Review: SUDDENLY LAST SUMMER at Avant Bard Theatre

By: Mar. 04, 2020

Review: SUDDENLY LAST SUMMER at Avant Bard Theatre

Tennessee Williams, in his lifetime, wrote more than 70 one-act plays - some just sketches, many that went unpublished until after his death in 1983 at 71.

"The peak of my virtuosity was in the one- act plays," Williams once wrote, in a 1950 letter to Elia Kazan. "Some of which are like firecrackers on a rope."

"Suddenly Last Summer" may be the best known of them, mostly because of an elongated film version with Elizabeth Taylor, Katharine Hepburn and Montgomery Clift with a screenplay by Gore Vidal.

When it was originally staged off-Broadway in 1958, it was short enough to be paired with "Something Unspoken" in a double bill titled "Garden District."

An ambitious double bill by the Avant Bard Theatre at the Gunston Arts Center in Arlington instead prefaces "Suddenly Last Summer" with the 1953 "Talk to Me Like the Rain and Let Me Listen."

Set far away from New Orleans' Garden District, in New York's Hell's Kitchen, it's essentially a pair of monologues from a down and out couple - a man just awakening after a raucous party that found him lying naked in a bathtub of ice and Miller Lite, the other yearning to get out of the city and live out her life alone and anonymous in some coastal hotel.

It's just an eyeblink of a play, but it's backloaded with three Billie Holiday songs, "Lover Man, (Oh Where Can You Be)?" "I Wonder Where Our Love Has Gone," and "Good Morning Heartache," for which a performer named Miss Kitty gives a pretty throaty rendition for someone who has only drank water for days.

The pasty Erik Harrison, for his part, may be the most clean-cut dissolute drunk in a Williams play. He seems as amazed by the details of his lost evening as we are by the fact he can recall them at all.

His appearance may be explained by the fact that both are in the longer play when it appears after an intermission. He's a Southern cousin looking to cash in after a mysterious death; she's a maid who shamelessly tries to steal every scene she's in.

Both are meant to take a back seat to the central players led by a terrific Cam Magee.

Perhaps it is Williams' writing, heavy on emotion and the Southern colloquialisms, that sometimes results in overacting but Magee gives a master class on keeping just the right tone - stern, tart, proud and full of cutting remarks as she drives to get what she wants.

The task at hand for the powerful and powerfully self-deluded Southern matriarch is to protect the reputation of her grown son Sebastian, who died under mysterious circumstances during a summer in Spain.

She'd usually accompany her beloved son, but instead it was cousin Catharine (Sara Barker) who joined him and has the ugly truth of his demise. Intent on keeping her wild story under wraps, the overbearing mother first sticks Catharine in a mental hospital and then calls in a doctor (Matthew Sparacino) to see if he'll "cut this hideous story from her brain" through lobotomy in exchange for a hefty check.

The doctor administers a truth serum to get the story, leading to the shocking, climactic explanation.

In its day, the notion that Sebastian was gay was a large part of the shock that censors had to keep out of the movie. So today that revelation is thankfully less charged than the fact he procured children. Either way, the description of cannibalistic retribution by his victims is still as shocking.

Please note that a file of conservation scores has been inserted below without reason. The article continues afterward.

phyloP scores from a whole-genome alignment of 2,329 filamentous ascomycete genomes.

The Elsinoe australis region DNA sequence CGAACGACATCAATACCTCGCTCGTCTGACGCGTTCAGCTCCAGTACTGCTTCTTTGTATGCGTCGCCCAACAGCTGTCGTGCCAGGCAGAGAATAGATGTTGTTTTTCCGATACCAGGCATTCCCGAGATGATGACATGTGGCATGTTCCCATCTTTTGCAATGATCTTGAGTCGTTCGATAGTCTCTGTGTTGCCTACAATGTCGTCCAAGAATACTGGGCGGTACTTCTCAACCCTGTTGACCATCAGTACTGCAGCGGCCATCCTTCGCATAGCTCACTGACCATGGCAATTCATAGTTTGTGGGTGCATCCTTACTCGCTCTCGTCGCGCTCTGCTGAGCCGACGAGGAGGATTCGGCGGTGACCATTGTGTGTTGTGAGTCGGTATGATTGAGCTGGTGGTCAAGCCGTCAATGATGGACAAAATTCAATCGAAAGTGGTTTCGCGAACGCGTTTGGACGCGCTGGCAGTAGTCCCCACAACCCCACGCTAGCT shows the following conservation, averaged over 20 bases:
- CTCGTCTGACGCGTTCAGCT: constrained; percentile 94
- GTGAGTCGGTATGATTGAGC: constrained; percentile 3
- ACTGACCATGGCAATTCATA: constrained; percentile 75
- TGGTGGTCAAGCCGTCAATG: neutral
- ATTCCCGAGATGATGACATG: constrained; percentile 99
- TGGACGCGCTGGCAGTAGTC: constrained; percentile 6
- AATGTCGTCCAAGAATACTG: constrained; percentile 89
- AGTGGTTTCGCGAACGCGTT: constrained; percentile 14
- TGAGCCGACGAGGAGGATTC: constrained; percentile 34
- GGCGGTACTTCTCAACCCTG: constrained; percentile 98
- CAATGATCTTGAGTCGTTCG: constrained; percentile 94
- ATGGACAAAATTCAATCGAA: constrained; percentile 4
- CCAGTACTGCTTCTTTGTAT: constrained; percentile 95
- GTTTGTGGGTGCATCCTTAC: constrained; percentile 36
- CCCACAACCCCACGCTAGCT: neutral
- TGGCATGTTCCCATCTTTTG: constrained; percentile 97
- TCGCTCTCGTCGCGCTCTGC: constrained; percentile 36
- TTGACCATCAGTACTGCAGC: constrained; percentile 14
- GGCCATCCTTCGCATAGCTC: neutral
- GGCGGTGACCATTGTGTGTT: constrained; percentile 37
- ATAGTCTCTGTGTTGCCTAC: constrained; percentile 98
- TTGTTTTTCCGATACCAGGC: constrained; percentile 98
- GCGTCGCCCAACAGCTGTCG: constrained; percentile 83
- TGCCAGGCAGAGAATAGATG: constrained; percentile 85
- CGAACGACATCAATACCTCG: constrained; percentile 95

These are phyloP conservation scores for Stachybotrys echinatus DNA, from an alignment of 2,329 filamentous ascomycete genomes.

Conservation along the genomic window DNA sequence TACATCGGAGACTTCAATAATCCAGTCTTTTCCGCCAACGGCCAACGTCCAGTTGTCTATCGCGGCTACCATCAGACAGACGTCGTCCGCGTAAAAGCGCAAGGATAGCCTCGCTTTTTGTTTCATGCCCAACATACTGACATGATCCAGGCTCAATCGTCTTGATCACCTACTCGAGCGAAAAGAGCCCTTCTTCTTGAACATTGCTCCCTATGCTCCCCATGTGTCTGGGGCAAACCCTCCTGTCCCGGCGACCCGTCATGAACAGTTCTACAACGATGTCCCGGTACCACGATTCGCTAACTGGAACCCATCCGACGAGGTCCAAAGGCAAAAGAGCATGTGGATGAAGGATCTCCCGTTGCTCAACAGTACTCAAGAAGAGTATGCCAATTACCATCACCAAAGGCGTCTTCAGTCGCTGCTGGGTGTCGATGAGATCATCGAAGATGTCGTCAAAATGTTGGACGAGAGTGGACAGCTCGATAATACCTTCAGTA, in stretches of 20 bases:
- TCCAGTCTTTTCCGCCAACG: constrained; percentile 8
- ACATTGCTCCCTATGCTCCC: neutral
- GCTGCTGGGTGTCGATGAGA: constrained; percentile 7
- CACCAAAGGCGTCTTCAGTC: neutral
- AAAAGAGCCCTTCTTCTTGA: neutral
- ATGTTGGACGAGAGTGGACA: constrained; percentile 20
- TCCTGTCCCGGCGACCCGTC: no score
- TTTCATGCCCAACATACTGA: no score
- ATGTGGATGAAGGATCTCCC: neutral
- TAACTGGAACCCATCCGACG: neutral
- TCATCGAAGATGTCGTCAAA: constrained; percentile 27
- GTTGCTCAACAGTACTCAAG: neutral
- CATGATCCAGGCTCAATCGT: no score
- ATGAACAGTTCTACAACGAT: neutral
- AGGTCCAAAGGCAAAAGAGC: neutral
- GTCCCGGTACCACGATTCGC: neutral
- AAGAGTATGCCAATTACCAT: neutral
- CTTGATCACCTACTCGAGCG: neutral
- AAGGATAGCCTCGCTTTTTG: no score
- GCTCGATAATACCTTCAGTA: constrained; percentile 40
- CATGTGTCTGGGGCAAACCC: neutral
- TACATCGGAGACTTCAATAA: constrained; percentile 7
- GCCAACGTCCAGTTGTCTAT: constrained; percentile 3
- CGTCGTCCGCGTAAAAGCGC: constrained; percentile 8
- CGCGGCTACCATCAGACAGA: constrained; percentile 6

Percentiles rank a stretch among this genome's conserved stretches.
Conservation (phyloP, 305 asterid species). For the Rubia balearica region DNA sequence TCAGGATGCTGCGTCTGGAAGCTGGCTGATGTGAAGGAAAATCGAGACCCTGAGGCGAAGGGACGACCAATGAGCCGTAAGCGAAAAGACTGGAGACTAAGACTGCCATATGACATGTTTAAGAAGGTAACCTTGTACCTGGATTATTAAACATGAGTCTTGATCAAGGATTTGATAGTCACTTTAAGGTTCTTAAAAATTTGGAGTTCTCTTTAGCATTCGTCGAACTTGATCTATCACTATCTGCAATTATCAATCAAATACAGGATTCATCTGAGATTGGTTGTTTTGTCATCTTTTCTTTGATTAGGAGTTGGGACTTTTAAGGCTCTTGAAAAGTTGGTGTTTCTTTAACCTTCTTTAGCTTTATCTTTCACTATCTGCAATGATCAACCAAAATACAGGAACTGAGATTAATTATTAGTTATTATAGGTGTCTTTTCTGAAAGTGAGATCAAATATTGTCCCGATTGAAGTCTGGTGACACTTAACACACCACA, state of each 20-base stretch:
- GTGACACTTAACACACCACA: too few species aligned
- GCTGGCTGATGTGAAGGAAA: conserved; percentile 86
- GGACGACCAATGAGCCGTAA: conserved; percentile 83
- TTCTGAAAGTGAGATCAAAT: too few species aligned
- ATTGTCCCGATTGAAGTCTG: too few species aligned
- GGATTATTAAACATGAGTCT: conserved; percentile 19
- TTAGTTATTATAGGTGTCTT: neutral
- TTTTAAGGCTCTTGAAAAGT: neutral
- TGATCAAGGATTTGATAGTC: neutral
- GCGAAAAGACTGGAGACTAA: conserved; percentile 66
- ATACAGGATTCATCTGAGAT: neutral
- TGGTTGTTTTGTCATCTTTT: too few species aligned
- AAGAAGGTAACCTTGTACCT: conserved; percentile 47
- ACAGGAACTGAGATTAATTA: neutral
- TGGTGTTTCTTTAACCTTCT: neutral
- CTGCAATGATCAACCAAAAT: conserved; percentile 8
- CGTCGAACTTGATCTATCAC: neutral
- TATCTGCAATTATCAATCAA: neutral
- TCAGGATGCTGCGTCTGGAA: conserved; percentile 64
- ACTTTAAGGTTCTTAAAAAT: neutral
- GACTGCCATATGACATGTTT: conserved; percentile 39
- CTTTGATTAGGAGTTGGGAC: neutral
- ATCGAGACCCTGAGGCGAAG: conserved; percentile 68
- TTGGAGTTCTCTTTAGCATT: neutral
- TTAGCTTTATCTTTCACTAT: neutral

Barker is transfixing as she unfolds the emotional story. While at first she seems uneven and maybe over the top (we can blame her character's heavy medication), she eventually sharpens her focus to nail the harrowing tale - making her a great counterpoint to Magee (who once played the Catharine role back at Catholic University) whose Mrs. Venable can only sit in her wheelchair and seethe.

"Suddenly Last Summer" is a treat to see theatrically, especially in the close quarters of the Gunston Arts Center's Theatre Two, where set designer David Ghatan has devised a nifty set that seems appropriately claustrophobic for the first play and unfolds to the expansive patio of the main piece, with lighting director Ian Claar adding greens of the jungle-like surroundings.

Sound designer Clay Teunis is a bit heavy on the loud, startling bird noises in the garden; maybe they were intended to punctuate the action, or maybe I was sitting too close to the speaker (in the first play, it's loud street noise occasionally bleating through).

Director Christopher Henley has an affinity for Williams, and has directed a handful of his plays for Avant Bard back when it was known as the Washington Shakespeare Company and he was artistic director.

He can bring the best out of aces like Magee and Barker, and just the right tone from supporting cast members like Megan Morgan (as Catharine's mother) and Christine Hirrel (as her nurse), whose subtleties far outweigh the excesses of Miss Kitty as Mrs. Venable's maid and assistant.

Sparacino's doctor is a steadying force amid the Southern Gothic heat and madness, but the actor may have gone beyond the call of duty in dyeing his hair blond for the occasion to match Williams' description, though it ends up being more distracting than anything else.

Running time: About one hour and 40 minutes with one intermission.

Photo credit: Matthew Sparacino and Sara Barker in "Suddenly Last Summer." Photo by DJ Corey Photography.

"Suddenly Last Summer" and "Talk to Me Like the Rain and Let Me Listen" play through April 5 at Gunston Theatre Two, 2700 South Lang Street, Arlington, Va. For tickets, call 703-418-4808 or online.


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Roger Catlin, a member of the American Theatre Critics Association, is a Washington D.C.-based arts writer whose work appears regularly in and AARP the Magazine. He has a... Roger Catlin">(read more about this author)


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